Many digital innovations, including AI and robotization, have an inherently high potential to transform organizations and work tasks, and are impacting a wide range of industries and levels of jobs. The resurgence of teleworking has furthermore multiplied the use of these technologies.
Observing the digital transformation taking place in today’s workplace, innovating to foster skills and career development, and evaluating the efficacy of these innovative measures—these are the catalysts of our ambitious action research program. The program is a joint venture between researchers from an array of disciplines (eager to pool their scientific expertise in testing tangible solutions) and companies in the insurance industry (committed to responsibly and proactively managing their human resources and organizational transformations). Also participating are not-for-profit organizations either dedicated to promoting careers in the insurance industry and workers’ rights and interests or involved in the rollout of information technology throughout the business network.
Although it may be difficult to accurately predict the full extent of change ushered in by digital innovation and how it will impact jobs—as well as the types of tasks and the roles and responsibilities that come with them—it is possible to predict with a degree of certainty that some digital innovations will deepen pre-existing inequities in the labour market, notably along gender lines. Female workers with lower levels of education in administrative services or customer service positions where routine tasks can be automated are therefore most likely to be impacted by technological changes introduced in their jobs. Concurrently, very few women in the workforce today hold positions of authority where they can make decisions on technological developments or organizational change. What might explain this? In Canada, despite the fact that women have good math and science grades in secondary school, they are persistently under-represented in postsecondary STEM (Science, Technology, Engineering, Math) programs that would train them in technology design.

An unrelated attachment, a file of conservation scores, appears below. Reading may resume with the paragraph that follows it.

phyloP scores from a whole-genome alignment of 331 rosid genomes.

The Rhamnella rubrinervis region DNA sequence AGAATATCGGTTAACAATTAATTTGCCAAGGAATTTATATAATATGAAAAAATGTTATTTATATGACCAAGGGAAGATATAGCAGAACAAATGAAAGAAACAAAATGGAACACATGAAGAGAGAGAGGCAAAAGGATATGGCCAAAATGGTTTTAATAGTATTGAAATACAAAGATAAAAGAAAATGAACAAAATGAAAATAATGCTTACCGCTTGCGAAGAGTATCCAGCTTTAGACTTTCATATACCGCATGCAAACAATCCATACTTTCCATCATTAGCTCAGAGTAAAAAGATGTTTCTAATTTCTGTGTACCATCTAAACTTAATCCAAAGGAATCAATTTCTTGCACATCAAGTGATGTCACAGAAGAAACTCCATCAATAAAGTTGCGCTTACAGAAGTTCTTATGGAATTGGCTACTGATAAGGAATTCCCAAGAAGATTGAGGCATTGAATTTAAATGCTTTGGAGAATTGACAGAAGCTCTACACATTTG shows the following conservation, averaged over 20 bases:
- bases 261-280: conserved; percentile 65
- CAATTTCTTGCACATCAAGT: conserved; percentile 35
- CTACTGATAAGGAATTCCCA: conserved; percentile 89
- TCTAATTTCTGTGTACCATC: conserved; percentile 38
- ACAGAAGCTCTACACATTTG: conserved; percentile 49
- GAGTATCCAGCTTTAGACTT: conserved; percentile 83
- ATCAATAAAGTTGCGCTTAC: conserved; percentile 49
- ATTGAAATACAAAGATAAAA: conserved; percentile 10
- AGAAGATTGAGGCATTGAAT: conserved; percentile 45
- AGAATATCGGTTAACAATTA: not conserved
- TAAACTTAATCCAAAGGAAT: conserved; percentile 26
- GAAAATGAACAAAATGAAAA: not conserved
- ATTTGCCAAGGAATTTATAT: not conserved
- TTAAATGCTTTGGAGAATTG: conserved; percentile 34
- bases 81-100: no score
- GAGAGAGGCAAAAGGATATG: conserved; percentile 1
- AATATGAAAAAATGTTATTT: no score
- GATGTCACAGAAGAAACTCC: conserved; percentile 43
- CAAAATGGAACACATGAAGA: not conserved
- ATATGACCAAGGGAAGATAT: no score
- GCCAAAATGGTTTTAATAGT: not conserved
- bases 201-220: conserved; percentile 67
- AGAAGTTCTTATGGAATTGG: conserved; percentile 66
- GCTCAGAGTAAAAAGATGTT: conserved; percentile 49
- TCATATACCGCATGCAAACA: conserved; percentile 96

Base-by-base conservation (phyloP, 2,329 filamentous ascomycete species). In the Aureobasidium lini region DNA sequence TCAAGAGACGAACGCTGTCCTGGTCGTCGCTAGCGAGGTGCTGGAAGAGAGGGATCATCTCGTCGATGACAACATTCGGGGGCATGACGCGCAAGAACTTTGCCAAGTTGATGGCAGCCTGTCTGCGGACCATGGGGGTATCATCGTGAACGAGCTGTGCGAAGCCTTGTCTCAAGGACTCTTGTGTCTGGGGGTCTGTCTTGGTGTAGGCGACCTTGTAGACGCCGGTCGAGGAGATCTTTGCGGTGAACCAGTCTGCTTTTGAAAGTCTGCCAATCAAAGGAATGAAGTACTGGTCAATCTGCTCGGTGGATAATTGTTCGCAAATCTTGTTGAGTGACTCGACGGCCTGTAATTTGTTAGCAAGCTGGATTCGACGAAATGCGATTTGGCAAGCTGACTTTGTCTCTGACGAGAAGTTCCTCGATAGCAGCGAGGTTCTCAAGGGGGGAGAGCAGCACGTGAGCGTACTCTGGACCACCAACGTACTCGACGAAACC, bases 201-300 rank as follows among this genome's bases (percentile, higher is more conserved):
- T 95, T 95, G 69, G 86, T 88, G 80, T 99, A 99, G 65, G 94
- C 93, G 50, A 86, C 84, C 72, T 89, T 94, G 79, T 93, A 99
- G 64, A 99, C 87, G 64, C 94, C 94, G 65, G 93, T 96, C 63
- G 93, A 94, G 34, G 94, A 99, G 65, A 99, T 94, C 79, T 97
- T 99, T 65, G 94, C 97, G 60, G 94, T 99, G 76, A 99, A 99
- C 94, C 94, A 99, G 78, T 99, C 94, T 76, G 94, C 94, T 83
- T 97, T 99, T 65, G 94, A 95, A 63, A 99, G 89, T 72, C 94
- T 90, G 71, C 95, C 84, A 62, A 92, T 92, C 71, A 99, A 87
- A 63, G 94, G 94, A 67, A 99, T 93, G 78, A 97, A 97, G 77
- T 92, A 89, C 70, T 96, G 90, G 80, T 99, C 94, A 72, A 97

Given this “new normal,” employers now need to ensure they offer adequate skills training and career support (including psychosocial support) to all their employees. This reskilling demands a thorough examination of every facet of this new reality, and poses a unique and unprecedented challenge for both the individual and the organization.
In our project, a number of insurance companies are “working” with researchers from Université Laval. From the insurance company’s standpoint, this partnership with Université Laval represents an open door to training paths and support for talent development in shifting to a digital future. From a research standpoint, this partnership offers a test bed for an in-depth study of the potentially negative impacts of digital transformation (DT) on a number of social and occupational categories, and for developing measures to mitigate these impacts. The research conducted under this partnership can have direct added-value for each participating company, by providing first a detailed snapshot of the current situation and second, based on the research findings, a comprehensive perspective on DT in the insurance industry.
Action research built on multidisciplinary partnership thus draws on the vital energy of all parties involved in tackling the challenge of meaningful and sustainable job retention for workers in a DT environment. While management in these companies has an eye on the development of all employees, the lenses of our researchers are primarily trained on women in administrative services or customer service roles. Collaboration between the different insurance industry partners and researchers from a variety of disciplines can help shed light on the different facets of DT. The entire spectrum of these concerns is thus combined under one single action research program.
The objectives of our action research program are to:
- Determine the nature and extent of digital transformation in administrative services and customer service jobs primarily held by women, and at the same time, consider the needs of all workers and their companies;
- Develop innovative approaches to skills management, training and support, including career development models;
- Evaluate training and career development support models from a worker standpoint to ensure continuous improvement.